Historical program to be presented Thursday at Tryon Elementary School

Published 10:25 am Monday, July 25, 2022

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Nobody alive is left to remember what the five Rosenwald school buildings looked like, built in Polk County during the 1920s for black education, and no photos of them are known to survive. 

The five-classroom Tryon Colored School burned down in 1940, replaced by brick Embury School in 1941. Four smaller rural Rosenwald schools in the countryside, for black communities in Polk County, were replaced by consolidated Cobb Elementary in Green Creek in 1951.


Dr. Thomas Hanchett, community historian, an expert on the story of Rosenwald school buildings, will visit from Charlotte on Thursday, July 28. His illustrated talk will illuminate the fascinating history of how North Carolina built more Rosenwald schools for black education than any other state. These well-designed, up-to-date buildings enabled a new spirit of black public education in the segregated South a century ago. 


In addition, a new 25-minute video about our state’s Rosenwald schools, by Longleaf Productions in Greensboro, will be shown for the first time publicly.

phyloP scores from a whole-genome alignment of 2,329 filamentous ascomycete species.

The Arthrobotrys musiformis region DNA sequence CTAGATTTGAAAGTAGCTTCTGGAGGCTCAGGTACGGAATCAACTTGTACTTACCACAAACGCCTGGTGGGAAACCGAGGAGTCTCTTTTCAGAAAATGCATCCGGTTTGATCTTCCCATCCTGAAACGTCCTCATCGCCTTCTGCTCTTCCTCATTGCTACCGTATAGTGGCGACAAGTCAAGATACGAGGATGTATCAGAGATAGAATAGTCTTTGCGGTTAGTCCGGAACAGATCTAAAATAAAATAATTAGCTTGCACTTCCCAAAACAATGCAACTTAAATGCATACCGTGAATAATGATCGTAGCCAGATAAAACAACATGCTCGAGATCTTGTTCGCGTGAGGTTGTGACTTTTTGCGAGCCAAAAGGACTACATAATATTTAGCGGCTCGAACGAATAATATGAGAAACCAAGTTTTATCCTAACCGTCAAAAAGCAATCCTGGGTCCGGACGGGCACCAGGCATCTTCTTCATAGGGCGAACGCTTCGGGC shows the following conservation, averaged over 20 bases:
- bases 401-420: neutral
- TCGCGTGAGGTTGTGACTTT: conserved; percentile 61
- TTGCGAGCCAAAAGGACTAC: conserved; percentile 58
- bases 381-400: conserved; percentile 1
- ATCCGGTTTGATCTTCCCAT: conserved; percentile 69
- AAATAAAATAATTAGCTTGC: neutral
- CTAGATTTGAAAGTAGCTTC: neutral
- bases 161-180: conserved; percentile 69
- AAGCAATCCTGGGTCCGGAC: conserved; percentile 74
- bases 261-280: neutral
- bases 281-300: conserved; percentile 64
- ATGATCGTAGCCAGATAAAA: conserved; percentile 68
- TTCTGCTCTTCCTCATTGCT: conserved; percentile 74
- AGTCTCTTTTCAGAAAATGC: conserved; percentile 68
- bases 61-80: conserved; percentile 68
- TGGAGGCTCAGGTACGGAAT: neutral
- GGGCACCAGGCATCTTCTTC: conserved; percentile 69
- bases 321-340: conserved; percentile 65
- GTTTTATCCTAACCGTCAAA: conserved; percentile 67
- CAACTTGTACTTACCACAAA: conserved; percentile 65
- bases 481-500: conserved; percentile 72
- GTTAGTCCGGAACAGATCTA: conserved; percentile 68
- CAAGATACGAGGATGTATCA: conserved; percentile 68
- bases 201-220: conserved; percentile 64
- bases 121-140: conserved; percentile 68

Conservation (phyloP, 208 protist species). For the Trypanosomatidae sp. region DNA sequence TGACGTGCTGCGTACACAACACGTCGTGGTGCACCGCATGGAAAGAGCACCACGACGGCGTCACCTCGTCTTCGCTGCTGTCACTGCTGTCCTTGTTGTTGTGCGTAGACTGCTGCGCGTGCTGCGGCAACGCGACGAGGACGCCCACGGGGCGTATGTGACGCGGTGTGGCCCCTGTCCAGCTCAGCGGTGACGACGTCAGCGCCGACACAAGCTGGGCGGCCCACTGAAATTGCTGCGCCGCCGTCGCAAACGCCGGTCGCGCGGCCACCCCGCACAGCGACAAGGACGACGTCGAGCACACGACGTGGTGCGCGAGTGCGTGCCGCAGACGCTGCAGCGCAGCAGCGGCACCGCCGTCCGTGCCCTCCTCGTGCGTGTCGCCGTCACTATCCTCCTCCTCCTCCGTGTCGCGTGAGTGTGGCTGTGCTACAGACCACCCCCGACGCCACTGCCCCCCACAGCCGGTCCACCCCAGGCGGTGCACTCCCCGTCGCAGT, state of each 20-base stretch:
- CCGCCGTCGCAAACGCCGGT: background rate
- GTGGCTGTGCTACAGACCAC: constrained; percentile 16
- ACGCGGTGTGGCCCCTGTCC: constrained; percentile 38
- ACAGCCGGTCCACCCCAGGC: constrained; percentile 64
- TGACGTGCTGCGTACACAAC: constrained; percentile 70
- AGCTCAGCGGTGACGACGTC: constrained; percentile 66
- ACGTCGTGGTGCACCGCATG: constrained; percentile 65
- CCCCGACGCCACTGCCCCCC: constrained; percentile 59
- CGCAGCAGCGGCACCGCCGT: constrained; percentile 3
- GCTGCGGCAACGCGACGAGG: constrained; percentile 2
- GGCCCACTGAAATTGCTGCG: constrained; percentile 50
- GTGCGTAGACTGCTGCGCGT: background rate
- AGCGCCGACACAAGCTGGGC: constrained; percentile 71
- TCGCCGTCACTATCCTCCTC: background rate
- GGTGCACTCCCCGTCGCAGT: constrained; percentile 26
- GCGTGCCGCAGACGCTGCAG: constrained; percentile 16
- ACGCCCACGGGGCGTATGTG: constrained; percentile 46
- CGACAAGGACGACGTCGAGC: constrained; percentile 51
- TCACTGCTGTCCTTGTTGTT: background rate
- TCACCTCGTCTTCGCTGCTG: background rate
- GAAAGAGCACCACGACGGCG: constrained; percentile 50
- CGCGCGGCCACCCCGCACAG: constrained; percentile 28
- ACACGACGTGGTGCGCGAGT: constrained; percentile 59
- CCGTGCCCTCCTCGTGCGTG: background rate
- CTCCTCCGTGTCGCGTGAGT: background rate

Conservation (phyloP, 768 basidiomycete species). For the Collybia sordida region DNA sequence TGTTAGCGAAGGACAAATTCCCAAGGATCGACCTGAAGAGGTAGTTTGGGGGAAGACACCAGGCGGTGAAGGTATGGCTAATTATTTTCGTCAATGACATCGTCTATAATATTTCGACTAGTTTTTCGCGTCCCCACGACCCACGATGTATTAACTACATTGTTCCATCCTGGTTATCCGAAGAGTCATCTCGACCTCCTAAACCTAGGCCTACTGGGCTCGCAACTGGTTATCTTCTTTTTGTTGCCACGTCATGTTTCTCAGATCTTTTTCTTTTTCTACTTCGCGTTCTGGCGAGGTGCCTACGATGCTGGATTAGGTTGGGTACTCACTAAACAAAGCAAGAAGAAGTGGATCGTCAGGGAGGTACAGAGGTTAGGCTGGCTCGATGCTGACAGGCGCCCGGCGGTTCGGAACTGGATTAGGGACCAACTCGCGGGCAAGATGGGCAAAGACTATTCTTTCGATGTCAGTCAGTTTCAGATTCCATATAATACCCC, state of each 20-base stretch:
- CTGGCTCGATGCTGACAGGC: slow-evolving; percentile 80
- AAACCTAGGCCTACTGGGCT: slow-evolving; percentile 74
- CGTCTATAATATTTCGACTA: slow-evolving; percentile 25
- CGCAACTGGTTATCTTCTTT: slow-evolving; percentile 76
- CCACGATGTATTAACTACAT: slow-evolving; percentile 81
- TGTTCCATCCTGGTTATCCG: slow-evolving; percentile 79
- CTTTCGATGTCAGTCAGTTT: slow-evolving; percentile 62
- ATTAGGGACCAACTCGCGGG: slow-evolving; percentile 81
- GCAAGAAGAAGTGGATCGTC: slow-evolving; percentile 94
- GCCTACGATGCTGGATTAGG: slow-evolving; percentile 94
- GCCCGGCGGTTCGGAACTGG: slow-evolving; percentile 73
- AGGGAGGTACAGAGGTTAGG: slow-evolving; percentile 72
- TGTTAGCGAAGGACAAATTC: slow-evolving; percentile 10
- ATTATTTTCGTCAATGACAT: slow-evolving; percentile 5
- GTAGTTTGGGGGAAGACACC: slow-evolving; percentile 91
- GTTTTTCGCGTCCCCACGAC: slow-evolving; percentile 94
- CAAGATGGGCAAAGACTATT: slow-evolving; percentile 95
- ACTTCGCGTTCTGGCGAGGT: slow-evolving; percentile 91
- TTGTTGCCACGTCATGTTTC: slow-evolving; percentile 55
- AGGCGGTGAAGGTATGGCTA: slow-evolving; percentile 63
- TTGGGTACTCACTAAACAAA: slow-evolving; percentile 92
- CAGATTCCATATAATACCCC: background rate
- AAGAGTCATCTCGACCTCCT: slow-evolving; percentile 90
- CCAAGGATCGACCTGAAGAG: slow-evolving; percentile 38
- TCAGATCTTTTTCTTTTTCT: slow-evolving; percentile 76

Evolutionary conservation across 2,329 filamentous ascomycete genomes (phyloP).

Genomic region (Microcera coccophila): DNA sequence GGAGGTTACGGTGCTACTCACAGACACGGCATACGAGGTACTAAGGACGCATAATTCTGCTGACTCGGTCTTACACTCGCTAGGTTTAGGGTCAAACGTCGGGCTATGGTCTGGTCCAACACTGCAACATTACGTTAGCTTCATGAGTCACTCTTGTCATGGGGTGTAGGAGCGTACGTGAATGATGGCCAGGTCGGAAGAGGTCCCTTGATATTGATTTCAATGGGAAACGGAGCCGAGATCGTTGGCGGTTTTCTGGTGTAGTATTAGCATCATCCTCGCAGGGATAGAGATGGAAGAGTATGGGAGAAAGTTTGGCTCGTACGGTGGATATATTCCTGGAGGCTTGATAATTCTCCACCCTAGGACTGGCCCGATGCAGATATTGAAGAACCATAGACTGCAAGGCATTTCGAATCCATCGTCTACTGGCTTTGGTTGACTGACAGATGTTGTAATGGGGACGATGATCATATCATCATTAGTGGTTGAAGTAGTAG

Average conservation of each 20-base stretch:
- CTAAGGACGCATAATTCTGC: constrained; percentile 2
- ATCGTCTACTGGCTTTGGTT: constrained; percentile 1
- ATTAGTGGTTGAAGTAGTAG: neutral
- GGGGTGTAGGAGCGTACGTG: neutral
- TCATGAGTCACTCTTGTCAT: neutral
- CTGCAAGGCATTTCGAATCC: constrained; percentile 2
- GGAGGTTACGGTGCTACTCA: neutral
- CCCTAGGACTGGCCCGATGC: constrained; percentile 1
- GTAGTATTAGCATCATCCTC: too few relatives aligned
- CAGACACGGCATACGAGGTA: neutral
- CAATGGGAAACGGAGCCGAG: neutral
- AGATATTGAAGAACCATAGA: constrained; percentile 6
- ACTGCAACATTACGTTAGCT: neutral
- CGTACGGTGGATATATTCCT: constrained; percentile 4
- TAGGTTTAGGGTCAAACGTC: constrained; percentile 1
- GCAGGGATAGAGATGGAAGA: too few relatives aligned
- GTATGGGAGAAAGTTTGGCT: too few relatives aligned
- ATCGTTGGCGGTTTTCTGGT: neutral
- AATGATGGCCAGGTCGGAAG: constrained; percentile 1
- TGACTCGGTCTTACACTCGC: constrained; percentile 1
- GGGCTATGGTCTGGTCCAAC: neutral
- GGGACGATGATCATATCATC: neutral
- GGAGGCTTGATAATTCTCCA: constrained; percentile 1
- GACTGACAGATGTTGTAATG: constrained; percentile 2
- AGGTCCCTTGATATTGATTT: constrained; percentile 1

Sponsored by Tryon History Museum, Hanchett’s special program will take place at historic Tryon Elementary School, built in 1923 for white students. Its original auditorium, the largest ever built in Polk County at that time, still exists and has been upgraded recently by the county school system. The audience will attend in air-conditioned comfort, in raked-floor seating, to watch projection from the stage and hear from new sound equipment. 


The enlarged school still displays four original, impressive white pillars out front, facing Trade Street from atop a hill.


Access to school parking is up School Street, beyond Forbes Preschool, or from Harrel Place off Highway 176, north of the Nina Simone mural. The program begins at 5 p.m. Any nearby parking may be used, and volunteers will help direct traffic dropping off attendees near the building entrance. Doors open at 4:30 p.m. and seating is limited; no standing room will be permitted per safety codes, but the program will be video-recorded and available later for viewing online. The event is free and open to the public, and all are welcome.


Submitted by Mike McCue